We seized the opportunity. It wasn’t raining, or bitterly cold. At last, the sun glowed.

“Let’s go down by the river,” I suggested, pulling on my boots and coat, and in a jiffy, we were down on St Germans quayside.

“Where’s the water?” my little grandson declared, as we marched downhill by the sailing club where a variety of boats usually bob on sparkling ripples, although most are lifted onto the banks now until winter’s end. At high tide, glassy reflections of the River Tiddy railway viaduct and scenery around it are spectacular, unlike the gloomy riverbed that met us.

“Just look at that lovely mud,” I replied, undeterred, as I explained enthusiastically about currents flowing in and out.

After waving at a train heading in Plymouth’s direction, we tramped along the footpath by a row of cottages and a picturesque disused lime kiln storing colourful rowing boats and dinghies. How different it must look now compared to when it was fired up after first being built.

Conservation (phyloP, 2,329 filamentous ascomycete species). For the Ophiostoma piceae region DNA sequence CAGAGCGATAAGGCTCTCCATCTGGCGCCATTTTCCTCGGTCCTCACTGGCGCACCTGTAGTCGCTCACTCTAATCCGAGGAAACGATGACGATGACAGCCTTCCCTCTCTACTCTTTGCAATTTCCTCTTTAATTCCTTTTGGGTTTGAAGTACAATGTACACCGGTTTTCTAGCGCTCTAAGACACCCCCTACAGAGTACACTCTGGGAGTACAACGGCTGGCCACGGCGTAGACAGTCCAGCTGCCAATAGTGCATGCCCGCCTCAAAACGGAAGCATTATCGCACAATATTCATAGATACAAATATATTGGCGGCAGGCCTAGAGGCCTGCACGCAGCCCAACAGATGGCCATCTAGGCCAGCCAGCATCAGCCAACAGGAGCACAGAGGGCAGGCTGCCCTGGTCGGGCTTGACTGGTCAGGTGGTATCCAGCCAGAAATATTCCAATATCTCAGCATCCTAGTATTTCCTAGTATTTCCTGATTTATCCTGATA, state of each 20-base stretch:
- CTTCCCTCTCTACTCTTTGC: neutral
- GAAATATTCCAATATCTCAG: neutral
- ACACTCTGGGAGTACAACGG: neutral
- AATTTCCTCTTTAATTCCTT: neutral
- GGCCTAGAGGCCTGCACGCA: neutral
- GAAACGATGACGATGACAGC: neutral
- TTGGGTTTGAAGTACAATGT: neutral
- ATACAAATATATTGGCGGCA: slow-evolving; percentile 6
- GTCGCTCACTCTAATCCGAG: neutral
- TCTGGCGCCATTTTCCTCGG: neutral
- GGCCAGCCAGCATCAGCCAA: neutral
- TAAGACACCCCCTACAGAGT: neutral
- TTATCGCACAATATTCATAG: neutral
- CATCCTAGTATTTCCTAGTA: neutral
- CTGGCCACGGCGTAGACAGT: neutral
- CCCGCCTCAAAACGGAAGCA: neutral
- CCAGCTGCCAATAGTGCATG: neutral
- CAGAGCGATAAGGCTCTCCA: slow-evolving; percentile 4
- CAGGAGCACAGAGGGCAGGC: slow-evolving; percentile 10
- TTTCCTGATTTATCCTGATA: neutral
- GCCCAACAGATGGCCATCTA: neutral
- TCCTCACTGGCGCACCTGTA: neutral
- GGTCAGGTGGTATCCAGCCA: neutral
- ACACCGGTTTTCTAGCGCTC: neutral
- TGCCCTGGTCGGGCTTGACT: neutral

As we drew closer to the viaduct, and after plopping pebbles out into the brown sludge and puddle splashing. We were intrigued, by what ordinarily lies under the water. Gnarled tree trunks and other strange shapes that are naturally submerged were on show.

Drawn to the structure, we trod carefully across shingle, fascinated to see inside the gargantuan arches at close range before collecting leaves and twigs along the riverside. The bits and pieces foraged, ideal for children’s artwork.

Feeling revitalised, even though we were quite mucky on our return home, I felt grateful for the washing machine and made a cup of tea while our dirty clothes swished and swirled around. If only our boots and wellies could be cleaned so easily.

But, all things considered, our mini mud adventure was successful, enjoyable, and well worth the effort.

Until next time.
Sue. X